The Life and Times of a Learning Technology System: The Impact of Change and Evolution

The Life and Times of a Learning Technology System: The Impact of Change and Evolution

Claus Pahl (School of Computing, Dublin City University, Dublin, Ireland)
DOI: 10.4018/ijwltt.2013070103

Abstract

With the inception of the web now being more than 20 years ago, many web-based learning technology systems (LTS) have had a long life and have undergone many changes, both affecting content and infrastructure technologies. A change factor model can capture the various factors causing LTS to change. Methods for change-aware design of LTS have been suggested. The purpose of this investigation is, firstly, to add empirical results to aspects of these models and methods in order to show the relevance of such a change factor model by specifically looking at an LTS that has been developed, maintained and extended over a period of 20 years. Secondly, these results shall be used to develop a conceptual model capturing and assessing the impact of change. A key observation is an unexpectedly high impact of environmental constraints on the LTS, but also new opportunities emerging over time have had dramatic changes as their consequence.
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Introduction

Web technologies have changed the way teaching and learning is facilitated using digital means. With the inception of the Web now being more than 20 years ago, many web-based learning technology systems (LTS) have had a long life and have undergone many changes, both affecting content and infrastructure technologies (Palmer & Tulloch, 2001). In Pahl (2003), a facetted factor model to capture factors that cause LTS to change was introduced and a change-aware development method for LTS was suggested. The first objective of this investigation is to add more detailed empirical results to the change model in order to show the relevance of the model. The second objective is to develop these results further into an impact model for change analysis and impact assessment that can support the LTS software development and maintenance process.

We use as our case study an LTS that has been developed, maintained and extended over a period of 20 years (Smeaton, 1991; Smeaton & Crimmins, 1997; Murray, Ryan & Pahl, 2003; Pahl, 2008). During this period some notable changes have been observed, beyond the expected content updates to reflect changes in the subject domain. These include different instructors, an integration of content and infrastructure with the university's learning technology platform, the export of learning objects to content repositories and the shared delivery of content with several universities. A key observation is an unexpectedly high impact of environmental constraints, i.e. aspects that define how the LTS relates to its technical and organizational environment. In addition, new opportunities emerging and reacted to over time (Devedžić, 2006) have had a positive impact on the student learning experience and the effectiveness of system, but also massively changed the LTS itself, having an impact for those managing and delivering content through it.

Ten years on after the publication of an LTS change and evolution discussion (Pahl, 2003), the proposed solution shall be revisited in the light of collected observations over this period. The facets pertaining to the design and use of an LTS were categorised into content, format, infrastructure and pedagogy aspects. We evaluate this change model and discuss its adequacy. Changes do not only happen as a once-off activity, but are part of a lifecycle and reflect changes in the wider context of an LTS. We discuss the impact of changes in technology or teaching and learning research on LTS in everyday use and the long-term costs of these changes. Using a case study analysis, we integrate the lessons we learned developing, maintaining, and using a concrete LTS into a change impact analysis and assessment model. Our contribution is a discussion of change factors in the context of learning technology and infrastructures and how evolution impacts on LTS. Our aim is to highlight the dangers and pitfalls, despite improvements and advancements facilitated through change and evolution. These are captured in an impact model that can serve as an analytic model for LTS stakeholders.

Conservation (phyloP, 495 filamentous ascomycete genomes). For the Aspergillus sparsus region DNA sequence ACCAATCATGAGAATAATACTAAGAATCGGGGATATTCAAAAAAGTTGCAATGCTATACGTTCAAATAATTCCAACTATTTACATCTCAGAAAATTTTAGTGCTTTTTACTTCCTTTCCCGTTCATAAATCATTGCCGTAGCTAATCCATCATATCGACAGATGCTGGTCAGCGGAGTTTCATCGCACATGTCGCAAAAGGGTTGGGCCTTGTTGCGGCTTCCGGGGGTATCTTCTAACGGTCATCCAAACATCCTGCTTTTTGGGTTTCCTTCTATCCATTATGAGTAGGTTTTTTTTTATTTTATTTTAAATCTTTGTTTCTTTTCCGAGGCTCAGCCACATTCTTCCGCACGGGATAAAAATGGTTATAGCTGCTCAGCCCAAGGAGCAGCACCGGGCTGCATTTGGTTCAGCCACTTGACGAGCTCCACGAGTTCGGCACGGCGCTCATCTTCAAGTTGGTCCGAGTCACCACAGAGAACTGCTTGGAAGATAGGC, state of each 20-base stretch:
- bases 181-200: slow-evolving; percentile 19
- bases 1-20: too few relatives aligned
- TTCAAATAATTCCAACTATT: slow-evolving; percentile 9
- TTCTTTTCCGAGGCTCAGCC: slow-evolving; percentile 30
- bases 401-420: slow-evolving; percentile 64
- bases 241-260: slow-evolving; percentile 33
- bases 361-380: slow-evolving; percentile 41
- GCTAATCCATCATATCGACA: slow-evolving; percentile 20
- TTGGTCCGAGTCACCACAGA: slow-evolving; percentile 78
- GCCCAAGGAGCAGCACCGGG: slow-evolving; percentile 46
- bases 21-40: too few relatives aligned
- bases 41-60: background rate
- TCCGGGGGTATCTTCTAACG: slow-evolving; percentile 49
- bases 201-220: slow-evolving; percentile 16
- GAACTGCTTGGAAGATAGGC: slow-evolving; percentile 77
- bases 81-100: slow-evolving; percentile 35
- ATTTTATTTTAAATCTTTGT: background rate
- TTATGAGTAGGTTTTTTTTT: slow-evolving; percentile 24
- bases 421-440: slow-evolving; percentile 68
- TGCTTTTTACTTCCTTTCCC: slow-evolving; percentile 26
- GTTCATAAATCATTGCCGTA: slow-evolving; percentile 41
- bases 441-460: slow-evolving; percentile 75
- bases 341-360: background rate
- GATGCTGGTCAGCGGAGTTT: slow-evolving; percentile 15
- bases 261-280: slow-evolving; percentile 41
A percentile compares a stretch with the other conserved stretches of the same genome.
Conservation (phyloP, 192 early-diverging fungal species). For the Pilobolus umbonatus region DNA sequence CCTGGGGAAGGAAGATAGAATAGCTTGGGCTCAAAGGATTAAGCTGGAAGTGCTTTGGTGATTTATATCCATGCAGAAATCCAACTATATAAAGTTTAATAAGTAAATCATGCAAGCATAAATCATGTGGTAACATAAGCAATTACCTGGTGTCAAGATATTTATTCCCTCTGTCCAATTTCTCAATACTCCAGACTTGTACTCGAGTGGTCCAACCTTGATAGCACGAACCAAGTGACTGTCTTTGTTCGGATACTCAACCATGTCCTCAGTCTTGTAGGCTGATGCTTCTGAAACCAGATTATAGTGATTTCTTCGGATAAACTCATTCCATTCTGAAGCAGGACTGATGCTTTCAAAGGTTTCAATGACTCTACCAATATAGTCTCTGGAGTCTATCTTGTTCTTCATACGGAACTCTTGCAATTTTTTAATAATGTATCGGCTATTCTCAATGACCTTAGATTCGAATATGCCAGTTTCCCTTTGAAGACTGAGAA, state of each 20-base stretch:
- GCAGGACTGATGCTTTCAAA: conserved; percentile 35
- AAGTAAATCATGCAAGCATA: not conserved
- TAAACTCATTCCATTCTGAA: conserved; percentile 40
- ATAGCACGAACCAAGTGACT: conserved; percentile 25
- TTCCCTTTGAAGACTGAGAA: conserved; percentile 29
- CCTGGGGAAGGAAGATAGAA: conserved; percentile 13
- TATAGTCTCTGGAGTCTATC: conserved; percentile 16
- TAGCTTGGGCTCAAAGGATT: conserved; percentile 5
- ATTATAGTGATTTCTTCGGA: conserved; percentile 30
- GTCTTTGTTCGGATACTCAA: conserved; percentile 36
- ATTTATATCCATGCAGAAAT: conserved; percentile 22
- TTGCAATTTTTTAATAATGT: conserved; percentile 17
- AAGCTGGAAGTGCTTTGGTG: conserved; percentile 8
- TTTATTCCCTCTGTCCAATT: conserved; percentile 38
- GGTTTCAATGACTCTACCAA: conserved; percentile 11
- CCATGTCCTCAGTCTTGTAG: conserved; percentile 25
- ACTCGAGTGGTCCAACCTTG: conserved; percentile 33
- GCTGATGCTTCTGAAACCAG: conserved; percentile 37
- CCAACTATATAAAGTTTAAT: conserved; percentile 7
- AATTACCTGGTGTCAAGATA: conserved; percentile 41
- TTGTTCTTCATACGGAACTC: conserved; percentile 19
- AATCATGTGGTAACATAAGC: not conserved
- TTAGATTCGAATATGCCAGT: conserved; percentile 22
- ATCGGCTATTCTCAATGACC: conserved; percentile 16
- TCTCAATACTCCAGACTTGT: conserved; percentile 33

This study confirms concerns in the software engineering community (Easterbrook, Singer, Storey, & Damian, 2008). Software ageing is a known concern for software development characterized by increasing maintenance costs (Taylor, Medvidovic, & Dashofy, 2009). As we will see, we need to look at software-centric ageing as well as contextual ageing. Two concrete forms are architecture erosion and degradation. Architecture erosion is caused by incremental changes of the system. Degradation is the abrupt consequence of some distinct events in the environment of the LTS. In order to facilitate the applicability of the impact model, we introduce suitable metrics for the architectural change concerns.

We first introduce principles of learning technology systems and the LTS we use as a discussion case study, the IDLE system. We use the change factor model to summarize the evolution of IDLE over its lifetime. The introduction of an impact model based on lessons learned follows, which takes into account observations and analyses of the system successes, but also difficulties and costs resulting from software ageing.

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